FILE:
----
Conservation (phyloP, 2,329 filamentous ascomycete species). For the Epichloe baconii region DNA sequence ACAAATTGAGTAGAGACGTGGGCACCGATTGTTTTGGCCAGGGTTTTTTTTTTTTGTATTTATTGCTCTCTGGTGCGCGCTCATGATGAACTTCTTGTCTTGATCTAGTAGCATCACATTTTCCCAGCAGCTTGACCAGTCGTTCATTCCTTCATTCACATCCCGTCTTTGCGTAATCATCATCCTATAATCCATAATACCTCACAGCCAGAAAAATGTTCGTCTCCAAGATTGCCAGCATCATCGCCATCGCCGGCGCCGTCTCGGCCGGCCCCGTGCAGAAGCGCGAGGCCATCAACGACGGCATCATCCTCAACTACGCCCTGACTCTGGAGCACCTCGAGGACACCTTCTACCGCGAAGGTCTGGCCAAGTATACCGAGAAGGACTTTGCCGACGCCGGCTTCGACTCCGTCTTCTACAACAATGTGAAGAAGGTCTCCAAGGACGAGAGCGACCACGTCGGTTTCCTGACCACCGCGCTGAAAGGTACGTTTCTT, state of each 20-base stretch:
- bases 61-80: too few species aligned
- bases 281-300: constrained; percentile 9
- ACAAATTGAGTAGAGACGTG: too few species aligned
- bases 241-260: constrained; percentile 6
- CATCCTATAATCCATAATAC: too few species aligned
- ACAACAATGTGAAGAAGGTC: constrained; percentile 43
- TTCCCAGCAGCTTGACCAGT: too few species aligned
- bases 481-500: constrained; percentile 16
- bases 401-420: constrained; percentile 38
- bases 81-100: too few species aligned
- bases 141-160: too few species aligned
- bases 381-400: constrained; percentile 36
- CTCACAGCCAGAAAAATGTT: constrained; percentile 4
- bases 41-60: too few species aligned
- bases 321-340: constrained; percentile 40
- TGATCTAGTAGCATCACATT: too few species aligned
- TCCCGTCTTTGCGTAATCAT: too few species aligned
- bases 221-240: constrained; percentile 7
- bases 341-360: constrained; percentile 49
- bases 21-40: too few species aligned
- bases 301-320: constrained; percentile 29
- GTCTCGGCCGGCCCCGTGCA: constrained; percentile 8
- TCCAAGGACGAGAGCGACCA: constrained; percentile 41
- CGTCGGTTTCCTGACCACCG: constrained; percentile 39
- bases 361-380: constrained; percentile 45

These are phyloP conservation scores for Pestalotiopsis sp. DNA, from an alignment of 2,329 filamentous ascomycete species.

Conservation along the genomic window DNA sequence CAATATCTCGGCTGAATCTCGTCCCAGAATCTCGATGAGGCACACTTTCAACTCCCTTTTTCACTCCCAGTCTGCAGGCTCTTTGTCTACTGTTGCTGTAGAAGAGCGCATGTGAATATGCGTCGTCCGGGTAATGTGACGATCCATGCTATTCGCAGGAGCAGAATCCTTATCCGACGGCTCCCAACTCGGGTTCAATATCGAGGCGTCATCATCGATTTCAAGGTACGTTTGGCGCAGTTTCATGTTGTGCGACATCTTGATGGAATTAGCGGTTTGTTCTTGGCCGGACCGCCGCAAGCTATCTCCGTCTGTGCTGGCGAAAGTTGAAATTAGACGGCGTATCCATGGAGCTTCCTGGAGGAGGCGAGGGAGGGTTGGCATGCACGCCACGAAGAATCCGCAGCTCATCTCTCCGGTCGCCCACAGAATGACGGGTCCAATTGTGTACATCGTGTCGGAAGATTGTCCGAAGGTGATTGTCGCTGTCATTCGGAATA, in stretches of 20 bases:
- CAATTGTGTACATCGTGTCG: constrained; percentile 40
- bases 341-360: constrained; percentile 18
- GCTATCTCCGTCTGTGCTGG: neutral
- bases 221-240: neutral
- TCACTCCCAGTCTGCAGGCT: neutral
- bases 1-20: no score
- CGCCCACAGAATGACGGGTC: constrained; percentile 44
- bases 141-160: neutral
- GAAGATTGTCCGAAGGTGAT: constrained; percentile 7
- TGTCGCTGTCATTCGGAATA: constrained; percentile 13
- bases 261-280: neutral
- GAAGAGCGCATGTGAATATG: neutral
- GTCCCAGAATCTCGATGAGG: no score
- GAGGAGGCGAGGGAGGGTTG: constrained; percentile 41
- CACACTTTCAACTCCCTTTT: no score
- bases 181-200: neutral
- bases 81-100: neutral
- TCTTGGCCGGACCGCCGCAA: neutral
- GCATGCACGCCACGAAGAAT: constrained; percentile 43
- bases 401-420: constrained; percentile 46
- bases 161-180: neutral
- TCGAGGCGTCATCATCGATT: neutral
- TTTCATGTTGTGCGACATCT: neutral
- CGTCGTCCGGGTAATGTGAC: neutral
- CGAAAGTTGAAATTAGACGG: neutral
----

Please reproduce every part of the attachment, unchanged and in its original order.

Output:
Conservation (phyloP, 2,329 filamentous ascomycete species). For the Epichloe baconii region DNA sequence ACAAATTGAGTAGAGACGTGGGCACCGATTGTTTTGGCCAGGGTTTTTTTTTTTTGTATTTATTGCTCTCTGGTGCGCGCTCATGATGAACTTCTTGTCTTGATCTAGTAGCATCACATTTTCCCAGCAGCTTGACCAGTCGTTCATTCCTTCATTCACATCCCGTCTTTGCGTAATCATCATCCTATAATCCATAATACCTCACAGCCAGAAAAATGTTCGTCTCCAAGATTGCCAGCATCATCGCCATCGCCGGCGCCGTCTCGGCCGGCCCCGTGCAGAAGCGCGAGGCCATCAACGACGGCATCATCCTCAACTACGCCCTGACTCTGGAGCACCTCGAGGACACCTTCTACCGCGAAGGTCTGGCCAAGTATACCGAGAAGGACTTTGCCGACGCCGGCTTCGACTCCGTCTTCTACAACAATGTGAAGAAGGTCTCCAAGGACGAGAGCGACCACGTCGGTTTCCTGACCACCGCGCTGAAAGGTACGTTTCTT, state of each 20-base stretch:
- bases 61-80: too few species aligned
- bases 281-300: constrained; percentile 9
- ACAAATTGAGTAGAGACGTG: too few species aligned
- bases 241-260: constrained; percentile 6
- CATCCTATAATCCATAATAC: too few species aligned
- ACAACAATGTGAAGAAGGTC: constrained; percentile 43
- TTCCCAGCAGCTTGACCAGT: too few species aligned
- bases 481-500: constrained; percentile 16
- bases 401-420: constrained; percentile 38
- bases 81-100: too few species aligned
- bases 141-160: too few species aligned
- bases 381-400: constrained; percentile 36
- CTCACAGCCAGAAAAATGTT: constrained; percentile 4
- bases 41-60: too few species aligned
- bases 321-340: constrained; percentile 40
- TGATCTAGTAGCATCACATT: too few species aligned
- TCCCGTCTTTGCGTAATCAT: too few species aligned
- bases 221-240: constrained; percentile 7
- bases 341-360: constrained; percentile 49
- bases 21-40: too few species aligned
- bases 301-320: constrained; percentile 29
- GTCTCGGCCGGCCCCGTGCA: constrained; percentile 8
- TCCAAGGACGAGAGCGACCA: constrained; percentile 41
- CGTCGGTTTCCTGACCACCG: constrained; percentile 39
- bases 361-380: constrained; percentile 45

These are phyloP conservation scores for Pestalotiopsis sp. DNA, from an alignment of 2,329 filamentous ascomycete species.

Conservation along the genomic window DNA sequence CAATATCTCGGCTGAATCTCGTCCCAGAATCTCGATGAGGCACACTTTCAACTCCCTTTTTCACTCCCAGTCTGCAGGCTCTTTGTCTACTGTTGCTGTAGAAGAGCGCATGTGAATATGCGTCGTCCGGGTAATGTGACGATCCATGCTATTCGCAGGAGCAGAATCCTTATCCGACGGCTCCCAACTCGGGTTCAATATCGAGGCGTCATCATCGATTTCAAGGTACGTTTGGCGCAGTTTCATGTTGTGCGACATCTTGATGGAATTAGCGGTTTGTTCTTGGCCGGACCGCCGCAAGCTATCTCCGTCTGTGCTGGCGAAAGTTGAAATTAGACGGCGTATCCATGGAGCTTCCTGGAGGAGGCGAGGGAGGGTTGGCATGCACGCCACGAAGAATCCGCAGCTCATCTCTCCGGTCGCCCACAGAATGACGGGTCCAATTGTGTACATCGTGTCGGAAGATTGTCCGAAGGTGATTGTCGCTGTCATTCGGAATA, in stretches of 20 bases:
- CAATTGTGTACATCGTGTCG: constrained; percentile 40
- bases 341-360: constrained; percentile 18
- GCTATCTCCGTCTGTGCTGG: neutral
- bases 221-240: neutral
- TCACTCCCAGTCTGCAGGCT: neutral
- bases 1-20: no score
- CGCCCACAGAATGACGGGTC: constrained; percentile 44
- bases 141-160: neutral
- GAAGATTGTCCGAAGGTGAT: constrained; percentile 7
- TGTCGCTGTCATTCGGAATA: constrained; percentile 13
- bases 261-280: neutral
- GAAGAGCGCATGTGAATATG: neutral
- GTCCCAGAATCTCGATGAGG: no score
- GAGGAGGCGAGGGAGGGTTG: constrained; percentile 41
- CACACTTTCAACTCCCTTTT: no score
- bases 181-200: neutral
- bases 81-100: neutral
- TCTTGGCCGGACCGCCGCAA: neutral
- GCATGCACGCCACGAAGAAT: constrained; percentile 43
- bases 401-420: constrained; percentile 46
- bases 161-180: neutral
- TCGAGGCGTCATCATCGATT: neutral
- TTTCATGTTGTGCGACATCT: neutral
- CGTCGTCCGGGTAATGTGAC: neutral
- CGAAAGTTGAAATTAGACGG: neutral